"Fame totally messes you up. I don't blame my mother for my problems, but I would never want to be famous or raise a child of my own around the cult of celebrity. It ruins lives."
—Chloe Lattanzi, daughter of singer and actress Olivia-Newton John [usatoday.com, 11/18/13]
"I think it's pretty vulnerable and straightforward, but it's also pretty aggressive at the same time—I'm topless, but it's not, like, topless in that way. And I'm not saying I'm exploiting myself, but if that's the way people look at it, I'd rather do it myself than someone else exploit me. Because either way, what I do, I'm going to get exploited. That's what the job is, not having privacy."
—21-year-old indie singer/songwriter Sky Ferreira, regarding the uncensored breast nudity on the original cover of her debut album Night Time, My Time [Rolling Stone, 12/5/13]
"My name is Ella, that's who I am at school, hanging out with friends, while I'm doing homework. But when I'm up on stage, Lorde is a character. My friends actually find that really difficult to digest, separating me from the theatrical character they see on stage; but they're getting used to it. When I was trying to come up with a stage name, I thought 'Lord' was super rad, but really masculine—ever since I was a little kid, I have been really into royals and aristocracy. So to make Lord more feminine, I just put an 'e' on the end! Some people think it's religious, but it's not."
—17-year-old New Zealand singer Ella Yelich-O'Connor, better known as Lorde, whose hit song "Royals" has logged nine weeks at No. 1. She's the youngest artist to top the charts since Tiffany accomplished that feat back in 1987 with her remake of Tommy James and the Shondells' hit "I Think We're Alone Now." [interviewmagazine.com; billboard.com, 10/2/13]
We can add Harry Potter actor Daniel Radcliffe to the growing list of celebrities speaking out against public participation in social media. "There's certain things you can do to make it a lot easier on yourself," the 24-year-old told Sky News. "I don't have Twitter and I don't have Facebook, and I think that makes things a lot easier because if you go on Twitter and tell everybody what you're doing moment to moment and then claim you want a private life, then no one is going to take that request seriously." [news.sky.com, 11/21/13]
"I don't give a f‑‑‑ [about my critics]. Not 'I don't give a f‑‑‑' to just be reckless and do whatever, but 'I don't give a f‑‑‑ what they say.' … I know who I am and what I'm doing in my life and what I've accomplished and continue to accomplish as a performer, as a writer, as an artist, as a person, as a human being. I'm happy with the man I'm becoming."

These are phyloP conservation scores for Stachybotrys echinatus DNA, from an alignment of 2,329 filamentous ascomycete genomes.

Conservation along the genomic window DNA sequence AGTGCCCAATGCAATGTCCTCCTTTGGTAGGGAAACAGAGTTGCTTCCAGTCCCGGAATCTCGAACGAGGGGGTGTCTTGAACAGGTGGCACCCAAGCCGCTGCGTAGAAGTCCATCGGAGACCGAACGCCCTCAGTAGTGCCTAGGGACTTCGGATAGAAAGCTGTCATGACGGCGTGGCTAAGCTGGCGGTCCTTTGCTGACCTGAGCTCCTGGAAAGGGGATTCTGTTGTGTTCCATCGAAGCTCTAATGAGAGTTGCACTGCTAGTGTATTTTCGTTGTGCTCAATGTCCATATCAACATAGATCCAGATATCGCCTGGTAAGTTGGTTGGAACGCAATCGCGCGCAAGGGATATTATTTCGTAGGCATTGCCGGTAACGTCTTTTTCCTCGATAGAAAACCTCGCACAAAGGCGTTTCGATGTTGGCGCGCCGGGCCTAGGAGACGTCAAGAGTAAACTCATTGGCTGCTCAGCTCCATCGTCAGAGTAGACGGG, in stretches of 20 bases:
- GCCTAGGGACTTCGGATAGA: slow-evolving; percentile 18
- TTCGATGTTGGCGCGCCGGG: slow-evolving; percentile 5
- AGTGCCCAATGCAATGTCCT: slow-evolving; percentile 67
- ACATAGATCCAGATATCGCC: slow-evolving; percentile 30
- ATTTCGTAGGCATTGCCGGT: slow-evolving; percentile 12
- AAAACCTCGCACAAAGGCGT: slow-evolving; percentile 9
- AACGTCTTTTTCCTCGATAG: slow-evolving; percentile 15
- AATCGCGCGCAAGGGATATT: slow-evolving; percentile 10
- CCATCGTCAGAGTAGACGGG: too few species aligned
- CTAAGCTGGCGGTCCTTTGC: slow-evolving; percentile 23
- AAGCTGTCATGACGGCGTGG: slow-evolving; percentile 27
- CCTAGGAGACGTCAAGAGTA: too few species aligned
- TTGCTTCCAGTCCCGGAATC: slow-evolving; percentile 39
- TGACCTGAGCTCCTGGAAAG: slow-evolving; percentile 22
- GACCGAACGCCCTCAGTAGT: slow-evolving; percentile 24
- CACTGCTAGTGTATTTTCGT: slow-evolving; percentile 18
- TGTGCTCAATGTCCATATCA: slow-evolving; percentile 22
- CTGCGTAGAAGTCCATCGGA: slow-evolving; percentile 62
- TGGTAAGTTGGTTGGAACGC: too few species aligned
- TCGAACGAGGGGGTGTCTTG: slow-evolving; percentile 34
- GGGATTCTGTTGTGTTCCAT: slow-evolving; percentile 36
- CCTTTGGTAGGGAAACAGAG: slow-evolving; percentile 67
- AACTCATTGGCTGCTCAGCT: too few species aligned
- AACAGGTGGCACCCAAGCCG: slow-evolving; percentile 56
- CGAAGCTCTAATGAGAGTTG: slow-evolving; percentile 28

—19-year-old Justin Bieber, who's recently faced so much negative publicity related to his tabloid-baiting indiscretions that he's reportedly asking anyone who comes to his private parties to sign a contract saying they'll forfeit $3 million if they say a word about what happens there. And Bieber's manager, Scooter Braun, says of his teen charge, "When Justin was younger, it was, 'Keep him out of trouble, stop him from falling down, protect him as much as you can from anything that can hurt him.' … When I try to do that now, he's resentful, he pushes away and rebels. What I've come to learn is: Be there, give the best advice you can, but he has to be allowed to make his own decisions—and his own mistakes." Regarding his father-like relationship with the young singer, 32-year-old Braun says, "I'm usually up pretty much all night until I know Justin is in. At night is when trouble can come." [hollywoodreporter.com, 11/20/13; nydailynews.com, 11/18/13]
Scientists have known for some time now that screens of all kinds—television, computer, tablet, smartphone—can impact the quality of our sleep. And new research by Canadian scientists published in the Journal of Pediatric Psychiatry further defines the ways screen time competes with sleep time, especially among teenagers. Researchers at Dalhousie University in Nova Scotia found that losing even one hour of sleep because of screen engagement negatively influences performance at school. Says psychologist Jennifer Vriend, lead author of the study, "One of the biggest culprits for inadequate and disturbed sleep is technology. Many teenagers sleep with their phones and they are awakened regularly by it ringing or vibrating throughout the night when they get a text, email or Facebook message." She added, "Having televisions and games consoles in the bedroom is also a problem. It sets up the brain to see the room as an entertainment zone rather than a quiet, sleepy environment. So when a teenager is playing a violent video game regularly in his bedroom, his brain starts to associate it as a place where he should be on edge and ready for danger; the brain becomes wired to not want to sleep in that environment." [redorbit.com, 11/15/13; washingtonpost.com, 11/18/13 stats, c&e]